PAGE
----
6a. How much support do you receive from your training provider?
The training given was actually on the Business Insight Week than before the week. However, the first day was almost like an induction, with all of the students across the country coming together and being told what the week was going to look like. The training through the week was provided by the buddy, who was there to answer any queries I had about the work or PwC in general.
6b. How much support do you receive from your employer?
My buddy throughout the week was always available to answer any queries I had during the week which made me feel comfortable in my surroundings. By also having the partner around who I interviewed, this meant that if a buddy could not answer a question, then I could speak to the partner.
7. How well does your salary/package meet your costs?
My salary of £9.15 per hour based on 37.5 hours per week was more than enough to cover my costs. In fact, PwC were happy to reimburse my travel costs and expenses, so the money was more of a reward for my hard work. In fact, many work experience weeks are not paid, so I considered my salary to be very generous.
8. Are there many opportunities outside of work?
As my work experience was only a week long, I didn't get the chance to get involved in any opportunities outside of work. However, I know PwC do provide opportunities outside of work, such as sports teams and charity events. There are also chances to go on lunches with other employees. Some regional offices organise events themselves and an example of this is at the Reading office where a charity bike ride took place.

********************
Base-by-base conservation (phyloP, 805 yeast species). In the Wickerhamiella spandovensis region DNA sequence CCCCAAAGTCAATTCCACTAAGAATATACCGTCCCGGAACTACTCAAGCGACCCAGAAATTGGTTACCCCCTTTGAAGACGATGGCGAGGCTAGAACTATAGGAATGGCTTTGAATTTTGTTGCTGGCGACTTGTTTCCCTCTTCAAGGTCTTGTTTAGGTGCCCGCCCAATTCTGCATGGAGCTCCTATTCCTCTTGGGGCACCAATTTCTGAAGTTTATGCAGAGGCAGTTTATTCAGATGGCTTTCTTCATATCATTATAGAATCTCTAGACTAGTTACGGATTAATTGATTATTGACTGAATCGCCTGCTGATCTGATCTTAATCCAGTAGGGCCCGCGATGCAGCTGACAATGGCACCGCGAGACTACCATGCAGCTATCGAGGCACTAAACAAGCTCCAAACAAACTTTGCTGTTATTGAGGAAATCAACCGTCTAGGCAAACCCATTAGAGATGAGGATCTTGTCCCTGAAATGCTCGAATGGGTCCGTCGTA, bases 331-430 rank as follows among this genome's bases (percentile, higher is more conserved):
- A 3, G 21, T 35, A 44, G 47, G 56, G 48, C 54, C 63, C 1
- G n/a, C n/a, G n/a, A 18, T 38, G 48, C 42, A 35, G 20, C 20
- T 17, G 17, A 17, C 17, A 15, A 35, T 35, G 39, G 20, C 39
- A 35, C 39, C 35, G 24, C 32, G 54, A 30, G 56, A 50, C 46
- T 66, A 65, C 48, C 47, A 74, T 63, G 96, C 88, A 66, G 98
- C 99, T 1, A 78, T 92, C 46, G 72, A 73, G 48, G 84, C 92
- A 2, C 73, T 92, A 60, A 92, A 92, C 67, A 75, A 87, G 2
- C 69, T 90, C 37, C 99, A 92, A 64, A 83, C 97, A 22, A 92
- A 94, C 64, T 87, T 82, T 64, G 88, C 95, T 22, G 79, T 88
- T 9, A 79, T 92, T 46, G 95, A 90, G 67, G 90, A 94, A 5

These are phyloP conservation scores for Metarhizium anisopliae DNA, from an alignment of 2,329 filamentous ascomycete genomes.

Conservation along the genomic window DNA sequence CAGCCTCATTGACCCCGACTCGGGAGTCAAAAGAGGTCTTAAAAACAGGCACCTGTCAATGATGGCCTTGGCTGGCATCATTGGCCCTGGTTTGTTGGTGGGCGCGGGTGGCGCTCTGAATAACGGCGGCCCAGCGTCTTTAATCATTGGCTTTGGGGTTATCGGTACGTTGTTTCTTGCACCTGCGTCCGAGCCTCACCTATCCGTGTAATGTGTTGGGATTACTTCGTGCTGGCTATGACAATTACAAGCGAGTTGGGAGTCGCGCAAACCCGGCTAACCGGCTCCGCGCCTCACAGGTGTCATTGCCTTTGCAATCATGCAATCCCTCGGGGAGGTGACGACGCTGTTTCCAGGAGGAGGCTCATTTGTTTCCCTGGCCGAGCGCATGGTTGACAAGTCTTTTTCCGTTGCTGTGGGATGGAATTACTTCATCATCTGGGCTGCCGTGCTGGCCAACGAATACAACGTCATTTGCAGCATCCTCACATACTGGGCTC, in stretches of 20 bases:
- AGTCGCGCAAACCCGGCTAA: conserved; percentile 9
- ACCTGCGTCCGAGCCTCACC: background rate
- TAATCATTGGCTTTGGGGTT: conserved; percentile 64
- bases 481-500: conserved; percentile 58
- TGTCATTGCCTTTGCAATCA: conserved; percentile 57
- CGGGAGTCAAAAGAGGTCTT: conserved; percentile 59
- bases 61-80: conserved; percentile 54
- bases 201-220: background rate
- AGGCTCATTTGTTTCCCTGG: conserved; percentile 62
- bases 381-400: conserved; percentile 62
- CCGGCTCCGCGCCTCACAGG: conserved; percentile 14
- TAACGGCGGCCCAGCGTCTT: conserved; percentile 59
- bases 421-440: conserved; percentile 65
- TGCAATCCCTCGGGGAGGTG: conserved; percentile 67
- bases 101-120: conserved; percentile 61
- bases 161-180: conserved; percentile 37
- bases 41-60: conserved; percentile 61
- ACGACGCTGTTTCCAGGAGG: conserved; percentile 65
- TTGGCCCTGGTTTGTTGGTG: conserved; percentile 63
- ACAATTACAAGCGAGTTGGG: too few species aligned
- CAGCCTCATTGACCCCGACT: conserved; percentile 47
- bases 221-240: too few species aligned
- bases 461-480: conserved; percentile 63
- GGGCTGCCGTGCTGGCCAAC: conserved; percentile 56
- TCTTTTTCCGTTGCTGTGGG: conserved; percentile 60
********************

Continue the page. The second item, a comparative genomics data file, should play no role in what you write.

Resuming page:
9a. Would you recommend PwC to a friend? *
9b. Why? *
The application process will pay off for me in the future, as I now know that there can be many parts to gaining the main goal of getting either work experience or a job. The psychometric tests teach you how to deal with situations under pressure. A telephone interview is always good practice and learning to express yourself without actually seeing the interviewer is a key skill. Gaining real work experience at the age of 17 can stand you in good stead and even if you do not pursue a career in finance, knowing what a business environment is like can help to decide what career path you want to take.
10. What tips or advice would you give to others applying to PwC? *
When preparing for the psychometric tests, I would say practice, practice, practice. The time pressure can be daunting at first but the more tests you complete before the real test, the better results you will get. PwC can also provide you with information on how you did on the practice tests to see where you need to improve on. Before the interview, do as much research on the Business Insight Week and PwC as much as you can. Keep in mind of the future undergraduate schemes and graduate schemes that you may want to participate on in the future. Once you are on the week, ask as many questions as you can think off and remember no question is stupid. After the week, you may regret not asking the question and you do not want to leave with any regrets.